UTSU’s Policy and Procedures Committee blocks opposition motions

Fee diversion proposals would have permitted vote at AGM, final decision to be made Tuesday by UTSU Board

For the second year in a row, opposition-driven proposals may not appear on the agenda of the Annual General Meeting (AGM) of the University of Toronto Students’ Union (UTSU). Newly elected engineering director Pierre Harfouche submitted three motions to the UTSU’s Policy and Procedures Committee (P&P) intended to encourage the union to permit those student divisions who want to leave the UTSU to do so. All three motions have been ruled out of order by the P&P. The UTSU’s Board of Directors, which is meeting on Tuesday, has the ultimate decision as to whether or not to allow the motions. It is unusual for the board to overrule the P&P.

Harfouche’s first motion called on the UTSU to support in principle the stances of Trinity College, the Engineering Society (EngSoc), and Victoria University Students’ Administrative Council (VUSAC) with respect to fee diversion referenda, as outlined in a letter co-authored by those groups and addressed to the Student Societies Summit. Harfouche likened this to the stance taken by the UTSU in support of online voting and opposition to unpaid internships at the two-part Special General Meeting last year.

The second motion Harfouche submitted called for the appointment of two UTSU representatives to the Student Societies Summit. The third called on the union to support an amendment to its Charter for Referenda that would enable colleges and professional faculties to hold fee diversion referenda. The current structure requires all students to vote on any issue. The proposed changes would allow a single division to vote on a question that exclusively pertains to it, such as whether it wants to remain a part of the union. Harfouche believes that a student vote on these issues would “ensure that the union is something that students are willingly a part of and can contribute to in a way that isn’t forced.”

The P&P has reviewed the motions and ruled them out of order. As outlined in a recent UTSU report to its Board of Directors, motions one and three were rejected because they attempt to “circumvent existing union bylaws.” The second was ruled out of order because “the university administration has made it clear that Student Society Summit members cannot be changed.” UTSU president Munib Sajjad characterized the motions in general as being “in bad faith, given that there is a whole process set up by the administration to deal with all of this and these motions are an attempt to avoid that process,” noting further that “[Harfouche was told that] this kind of thing was against the bylaws at the policy townhall.”

Harfouche believes that no legitimate basis exists for the exclusion of at least his first and second motions: “These are not policy changes and there is no bylaw I know of that could prevent [the motions’] inclusion on the AGM agenda,” he said, adding: “I was told at the Policy Townhall that motions which contravene the bylaws would be ruled out of order, but these motions do not, and I did not at that time present these motions specifically.”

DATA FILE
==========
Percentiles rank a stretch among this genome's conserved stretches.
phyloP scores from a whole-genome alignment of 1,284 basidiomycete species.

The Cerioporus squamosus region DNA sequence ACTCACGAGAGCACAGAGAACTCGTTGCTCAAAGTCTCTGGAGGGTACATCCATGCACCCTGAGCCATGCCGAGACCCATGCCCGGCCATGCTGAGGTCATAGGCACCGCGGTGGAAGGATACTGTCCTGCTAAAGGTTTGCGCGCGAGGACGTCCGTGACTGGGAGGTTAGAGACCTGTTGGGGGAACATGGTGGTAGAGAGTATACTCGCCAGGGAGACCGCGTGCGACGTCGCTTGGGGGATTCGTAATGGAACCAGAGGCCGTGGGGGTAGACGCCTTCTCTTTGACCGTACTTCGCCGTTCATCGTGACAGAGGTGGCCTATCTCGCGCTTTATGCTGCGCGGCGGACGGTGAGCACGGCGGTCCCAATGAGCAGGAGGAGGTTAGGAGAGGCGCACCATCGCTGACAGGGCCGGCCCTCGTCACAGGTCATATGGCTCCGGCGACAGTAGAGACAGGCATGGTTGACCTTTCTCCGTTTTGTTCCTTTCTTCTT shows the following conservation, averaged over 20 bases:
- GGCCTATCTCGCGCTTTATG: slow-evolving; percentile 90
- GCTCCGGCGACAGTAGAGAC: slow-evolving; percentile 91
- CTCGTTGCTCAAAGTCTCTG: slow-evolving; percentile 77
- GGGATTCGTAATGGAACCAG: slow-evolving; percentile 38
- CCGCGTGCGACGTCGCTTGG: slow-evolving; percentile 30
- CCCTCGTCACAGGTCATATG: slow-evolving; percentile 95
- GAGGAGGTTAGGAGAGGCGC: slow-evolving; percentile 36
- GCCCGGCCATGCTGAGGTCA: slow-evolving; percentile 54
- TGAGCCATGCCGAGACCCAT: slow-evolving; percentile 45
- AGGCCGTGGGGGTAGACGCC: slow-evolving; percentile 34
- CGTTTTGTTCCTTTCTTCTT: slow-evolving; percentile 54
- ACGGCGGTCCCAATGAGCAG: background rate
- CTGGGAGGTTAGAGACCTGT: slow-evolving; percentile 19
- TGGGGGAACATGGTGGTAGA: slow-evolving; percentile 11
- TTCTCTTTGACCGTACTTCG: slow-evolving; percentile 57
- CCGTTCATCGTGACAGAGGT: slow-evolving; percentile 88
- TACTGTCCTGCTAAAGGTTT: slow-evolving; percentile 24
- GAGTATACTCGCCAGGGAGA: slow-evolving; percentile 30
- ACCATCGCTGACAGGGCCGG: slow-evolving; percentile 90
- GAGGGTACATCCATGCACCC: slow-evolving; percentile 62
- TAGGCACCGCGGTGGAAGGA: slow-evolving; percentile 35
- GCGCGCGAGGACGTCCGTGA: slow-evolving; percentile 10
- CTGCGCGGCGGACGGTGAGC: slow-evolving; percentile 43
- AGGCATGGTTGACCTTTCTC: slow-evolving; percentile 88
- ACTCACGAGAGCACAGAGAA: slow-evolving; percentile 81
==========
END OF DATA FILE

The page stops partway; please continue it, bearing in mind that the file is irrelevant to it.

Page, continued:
Meanwhile, UTSU director Ben Coleman argued that notwithstanding technical problems with the motions, their handling by the UTSU executive represents a “broader communication problem,” wherein, “the [UTSU] executive fails to explain to students what they are doing and why they are doing it.” Trinity’s Heads of College Ben Crase and Maha Naqi expressed support for Harfouche’s proposals, noting that, “We are always in favour of student efforts to reform the UTSU to better represent those they claim to represent.” The pair are concerned that “motions not made in accordance with the UTSU’s status-quo agenda confront logistical speed bumps that prevent their enactment.”

The rejection of Harfouche’s motions raises the question of whether organized support and opposition to the union will coalesce in advance of the AGM. Last autumn, students forced an early end to the meeting, voting not to approve its agenda. At that time, opposition centered on the exclusion of motions calling for electoral reform submitted by then co-head of Trinity College Sam Greene.

In a Facebook post, Harfouche makes clear that he is “not trying to start a proxy war,” although Aimee Quenneville, the seconder of Harfouche’s motions and one of the University College representatives on the UTSU Board of Directors, sees the possibility for a struggle for votes in light of the motions’ rejection.

Reached by phone, Quenneville stated that, “It could happen… Rejecting an agenda that deliberately denies students the right to discuss this issue would be a legitimate course of action.” For Coleman, the outcome is uncertain. “The UTSU board of directors is meeting on Tuesday. If they create an agenda that allows students to talk about these issues, I think [a fight for proxy votes] is much less likely to happen,” he said.

Also discussed and passed at the P&P meeting was a motion banning proxy voting at UTSU Board of Directors meetings to conform with new federal law, as well as a motion to investigate new possibilities for the structure of the UTSU Board of Directors. Harfouche will ask the board to accept his motions on Tuesday.

Correction Monday October 28: A previous version of this article referred to a motion that would ban proxy voting as designed to comply with new provincial law. It is designed to comply with new federal law.

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